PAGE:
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Legal Considerations for Separated Parents

Top Legal Considerations for Separated Parents in Australia

Separation can be a tricky period in a relationship that is difficult to navigate. Unless you know that you are planning to get divorced as an end goal, separation can mean a lot of different things for you, your ex-partner and your children from a short period to solve problems, to a complete break without a formal divorce, to a range of other things. But regardless of what separation means to you, there are a number of legal considerations that separated parents in Australia need to consider, which we will go over in this article.

It’s all About the Kids

First, before we get into some of the legal considerations, parents need to understand that all of these considerations need to come from the side of the kids. That means that kids have to be at the forefront of consideration for decisions and their well-being is important. So any decision, if it goes to the court, will have the kids’ best interests in mind when they make the decision. If you are making the decision privately or with a mediator, keep the children’s best interest in mind for all of them.

Meaningful Relationships are a Right

In Australia, children have a right to a meaningful relationship with their parents, unless there is a concern for safety. What “meaningful relationship” means is a relationship where the child has continued involvement that resembles the close connection they had prior to the split. This should be with both parents but it can also be with other caregivers. For instance, if one set of grandparents always babysit the kids while the parents are at work, this should be continued, even after a split.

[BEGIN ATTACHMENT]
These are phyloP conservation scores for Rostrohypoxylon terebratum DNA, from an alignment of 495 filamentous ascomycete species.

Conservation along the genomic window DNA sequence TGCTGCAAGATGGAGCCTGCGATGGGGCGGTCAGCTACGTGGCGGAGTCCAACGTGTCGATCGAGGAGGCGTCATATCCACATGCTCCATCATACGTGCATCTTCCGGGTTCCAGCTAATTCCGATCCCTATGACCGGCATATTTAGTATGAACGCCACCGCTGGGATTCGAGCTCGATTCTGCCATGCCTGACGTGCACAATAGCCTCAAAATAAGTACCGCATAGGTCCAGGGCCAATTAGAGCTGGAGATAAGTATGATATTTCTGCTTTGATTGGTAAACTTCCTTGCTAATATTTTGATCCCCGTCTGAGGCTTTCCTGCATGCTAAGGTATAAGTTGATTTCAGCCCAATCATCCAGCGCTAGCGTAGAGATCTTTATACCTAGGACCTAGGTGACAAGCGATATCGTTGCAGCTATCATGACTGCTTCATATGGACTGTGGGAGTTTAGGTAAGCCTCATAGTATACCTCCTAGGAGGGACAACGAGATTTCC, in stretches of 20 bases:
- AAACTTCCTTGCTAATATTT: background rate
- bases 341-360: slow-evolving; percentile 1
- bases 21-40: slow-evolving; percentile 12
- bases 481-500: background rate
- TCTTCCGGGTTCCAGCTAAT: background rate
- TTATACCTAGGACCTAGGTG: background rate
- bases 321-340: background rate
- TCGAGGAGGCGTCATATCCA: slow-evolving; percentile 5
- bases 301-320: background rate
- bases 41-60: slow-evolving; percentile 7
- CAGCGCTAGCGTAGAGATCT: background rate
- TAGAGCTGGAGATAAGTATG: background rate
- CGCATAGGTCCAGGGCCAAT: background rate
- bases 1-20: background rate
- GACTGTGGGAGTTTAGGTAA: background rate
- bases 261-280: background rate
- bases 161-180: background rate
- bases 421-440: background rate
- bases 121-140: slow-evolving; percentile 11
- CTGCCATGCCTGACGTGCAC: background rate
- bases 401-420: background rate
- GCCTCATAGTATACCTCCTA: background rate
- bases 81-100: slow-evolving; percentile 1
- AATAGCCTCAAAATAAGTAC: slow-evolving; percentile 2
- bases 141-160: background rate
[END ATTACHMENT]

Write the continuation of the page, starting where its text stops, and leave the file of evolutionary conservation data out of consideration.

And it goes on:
Now that we’ve looked at those two points in regard to the kids, let’s look at other legal considerations that parents who are separating in Australia need to consider.

Equality in Parenting Responsibility

In Australia, parents who are separating need to consider that, legally, they both have the same level of parenting responsibility. In addition, this parenting responsibility comes with the same level of power, duty and authority over the children. That means that both need to have input into long term, or life changing, decisions being made for the children, regardless of whether you were married or are separating from a long term relationship.

One interesting point to make is that for decisions that are less life changing, such as moving out of the country, can be made independently. However, to help with the co-parenting relationship, Australian parents should set up communication to make decisions together.

Another point to make is that the courts can decide to remove parenting responsibility if it is in the best interests of the child.

Equal Responsibility Does Not Mean Equal Parenting Time